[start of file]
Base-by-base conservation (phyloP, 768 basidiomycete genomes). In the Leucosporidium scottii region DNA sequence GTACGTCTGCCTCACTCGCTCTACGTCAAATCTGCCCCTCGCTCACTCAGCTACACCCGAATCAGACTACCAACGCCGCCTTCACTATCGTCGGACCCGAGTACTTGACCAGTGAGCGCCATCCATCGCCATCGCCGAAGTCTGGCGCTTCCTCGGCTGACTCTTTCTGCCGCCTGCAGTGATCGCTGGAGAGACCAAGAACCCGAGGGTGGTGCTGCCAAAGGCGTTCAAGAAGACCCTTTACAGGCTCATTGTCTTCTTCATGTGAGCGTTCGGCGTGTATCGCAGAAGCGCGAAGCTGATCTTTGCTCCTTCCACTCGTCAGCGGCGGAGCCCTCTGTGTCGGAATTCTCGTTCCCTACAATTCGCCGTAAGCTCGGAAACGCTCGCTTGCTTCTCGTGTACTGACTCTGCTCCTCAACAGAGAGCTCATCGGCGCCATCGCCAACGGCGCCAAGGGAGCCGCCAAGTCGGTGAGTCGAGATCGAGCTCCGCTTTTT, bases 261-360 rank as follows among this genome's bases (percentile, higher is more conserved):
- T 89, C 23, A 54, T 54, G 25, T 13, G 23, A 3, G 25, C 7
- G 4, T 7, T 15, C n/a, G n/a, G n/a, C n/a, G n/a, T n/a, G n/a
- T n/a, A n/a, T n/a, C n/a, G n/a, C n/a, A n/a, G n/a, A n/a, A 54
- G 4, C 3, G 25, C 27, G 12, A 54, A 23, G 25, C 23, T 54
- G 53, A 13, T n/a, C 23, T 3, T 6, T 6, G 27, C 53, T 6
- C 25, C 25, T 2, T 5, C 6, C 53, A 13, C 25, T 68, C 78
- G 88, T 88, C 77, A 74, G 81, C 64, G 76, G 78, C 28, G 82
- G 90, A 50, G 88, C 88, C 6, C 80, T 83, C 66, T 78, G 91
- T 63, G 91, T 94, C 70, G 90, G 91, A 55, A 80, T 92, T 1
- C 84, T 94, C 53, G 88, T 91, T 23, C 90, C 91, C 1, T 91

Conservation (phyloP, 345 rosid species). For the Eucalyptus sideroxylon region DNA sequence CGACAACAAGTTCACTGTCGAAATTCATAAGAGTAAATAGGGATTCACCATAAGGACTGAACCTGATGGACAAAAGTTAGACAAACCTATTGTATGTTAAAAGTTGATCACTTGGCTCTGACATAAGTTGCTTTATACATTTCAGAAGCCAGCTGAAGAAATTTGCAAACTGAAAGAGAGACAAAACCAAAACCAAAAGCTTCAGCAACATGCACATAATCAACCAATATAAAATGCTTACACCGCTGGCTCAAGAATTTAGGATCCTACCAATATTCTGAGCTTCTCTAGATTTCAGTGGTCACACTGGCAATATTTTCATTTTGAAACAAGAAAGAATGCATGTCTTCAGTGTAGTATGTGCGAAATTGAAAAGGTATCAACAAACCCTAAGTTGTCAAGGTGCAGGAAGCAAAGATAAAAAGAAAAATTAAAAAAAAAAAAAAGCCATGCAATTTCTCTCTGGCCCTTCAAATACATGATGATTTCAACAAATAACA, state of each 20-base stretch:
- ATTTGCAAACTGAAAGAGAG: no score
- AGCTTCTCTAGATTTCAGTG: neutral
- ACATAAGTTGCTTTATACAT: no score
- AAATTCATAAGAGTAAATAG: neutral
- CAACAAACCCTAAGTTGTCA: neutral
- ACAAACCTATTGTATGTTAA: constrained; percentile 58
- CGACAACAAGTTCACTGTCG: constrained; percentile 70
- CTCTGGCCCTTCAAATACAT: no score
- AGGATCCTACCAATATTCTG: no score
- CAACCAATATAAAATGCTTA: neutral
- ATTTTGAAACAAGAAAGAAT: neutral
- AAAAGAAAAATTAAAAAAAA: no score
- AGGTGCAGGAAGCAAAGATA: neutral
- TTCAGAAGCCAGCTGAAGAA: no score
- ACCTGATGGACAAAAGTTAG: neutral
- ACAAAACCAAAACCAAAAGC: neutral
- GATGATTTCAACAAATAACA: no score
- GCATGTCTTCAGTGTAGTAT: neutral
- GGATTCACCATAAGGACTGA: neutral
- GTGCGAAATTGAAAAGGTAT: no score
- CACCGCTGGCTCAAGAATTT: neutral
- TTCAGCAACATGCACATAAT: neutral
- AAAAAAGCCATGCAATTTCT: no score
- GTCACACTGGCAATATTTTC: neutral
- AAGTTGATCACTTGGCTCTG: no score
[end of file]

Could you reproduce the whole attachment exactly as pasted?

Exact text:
Base-by-base conservation (phyloP, 768 basidiomycete genomes). In the Leucosporidium scottii region DNA sequence GTACGTCTGCCTCACTCGCTCTACGTCAAATCTGCCCCTCGCTCACTCAGCTACACCCGAATCAGACTACCAACGCCGCCTTCACTATCGTCGGACCCGAGTACTTGACCAGTGAGCGCCATCCATCGCCATCGCCGAAGTCTGGCGCTTCCTCGGCTGACTCTTTCTGCCGCCTGCAGTGATCGCTGGAGAGACCAAGAACCCGAGGGTGGTGCTGCCAAAGGCGTTCAAGAAGACCCTTTACAGGCTCATTGTCTTCTTCATGTGAGCGTTCGGCGTGTATCGCAGAAGCGCGAAGCTGATCTTTGCTCCTTCCACTCGTCAGCGGCGGAGCCCTCTGTGTCGGAATTCTCGTTCCCTACAATTCGCCGTAAGCTCGGAAACGCTCGCTTGCTTCTCGTGTACTGACTCTGCTCCTCAACAGAGAGCTCATCGGCGCCATCGCCAACGGCGCCAAGGGAGCCGCCAAGTCGGTGAGTCGAGATCGAGCTCCGCTTTTT, bases 261-360 rank as follows among this genome's bases (percentile, higher is more conserved):
- T 89, C 23, A 54, T 54, G 25, T 13, G 23, A 3, G 25, C 7
- G 4, T 7, T 15, C n/a, G n/a, G n/a, C n/a, G n/a, T n/a, G n/a
- T n/a, A n/a, T n/a, C n/a, G n/a, C n/a, A n/a, G n/a, A n/a, A 54
- G 4, C 3, G 25, C 27, G 12, A 54, A 23, G 25, C 23, T 54
- G 53, A 13, T n/a, C 23, T 3, T 6, T 6, G 27, C 53, T 6
- C 25, C 25, T 2, T 5, C 6, C 53, A 13, C 25, T 68, C 78
- G 88, T 88, C 77, A 74, G 81, C 64, G 76, G 78, C 28, G 82
- G 90, A 50, G 88, C 88, C 6, C 80, T 83, C 66, T 78, G 91
- T 63, G 91, T 94, C 70, G 90, G 91, A 55, A 80, T 92, T 1
- C 84, T 94, C 53, G 88, T 91, T 23, C 90, C 91, C 1, T 91

Conservation (phyloP, 345 rosid species). For the Eucalyptus sideroxylon region DNA sequence CGACAACAAGTTCACTGTCGAAATTCATAAGAGTAAATAGGGATTCACCATAAGGACTGAACCTGATGGACAAAAGTTAGACAAACCTATTGTATGTTAAAAGTTGATCACTTGGCTCTGACATAAGTTGCTTTATACATTTCAGAAGCCAGCTGAAGAAATTTGCAAACTGAAAGAGAGACAAAACCAAAACCAAAAGCTTCAGCAACATGCACATAATCAACCAATATAAAATGCTTACACCGCTGGCTCAAGAATTTAGGATCCTACCAATATTCTGAGCTTCTCTAGATTTCAGTGGTCACACTGGCAATATTTTCATTTTGAAACAAGAAAGAATGCATGTCTTCAGTGTAGTATGTGCGAAATTGAAAAGGTATCAACAAACCCTAAGTTGTCAAGGTGCAGGAAGCAAAGATAAAAAGAAAAATTAAAAAAAAAAAAAAGCCATGCAATTTCTCTCTGGCCCTTCAAATACATGATGATTTCAACAAATAACA, state of each 20-base stretch:
- ATTTGCAAACTGAAAGAGAG: no score
- AGCTTCTCTAGATTTCAGTG: neutral
- ACATAAGTTGCTTTATACAT: no score
- AAATTCATAAGAGTAAATAG: neutral
- CAACAAACCCTAAGTTGTCA: neutral
- ACAAACCTATTGTATGTTAA: constrained; percentile 58
- CGACAACAAGTTCACTGTCG: constrained; percentile 70
- CTCTGGCCCTTCAAATACAT: no score
- AGGATCCTACCAATATTCTG: no score
- CAACCAATATAAAATGCTTA: neutral
- ATTTTGAAACAAGAAAGAAT: neutral
- AAAAGAAAAATTAAAAAAAA: no score
- AGGTGCAGGAAGCAAAGATA: neutral
- TTCAGAAGCCAGCTGAAGAA: no score
- ACCTGATGGACAAAAGTTAG: neutral
- ACAAAACCAAAACCAAAAGC: neutral
- GATGATTTCAACAAATAACA: no score
- GCATGTCTTCAGTGTAGTAT: neutral
- GGATTCACCATAAGGACTGA: neutral
- GTGCGAAATTGAAAAGGTAT: no score
- CACCGCTGGCTCAAGAATTT: neutral
- TTCAGCAACATGCACATAAT: neutral
- AAAAAAGCCATGCAATTTCT: no score
- GTCACACTGGCAATATTTTC: neutral
- AAGTTGATCACTTGGCTCTG: no score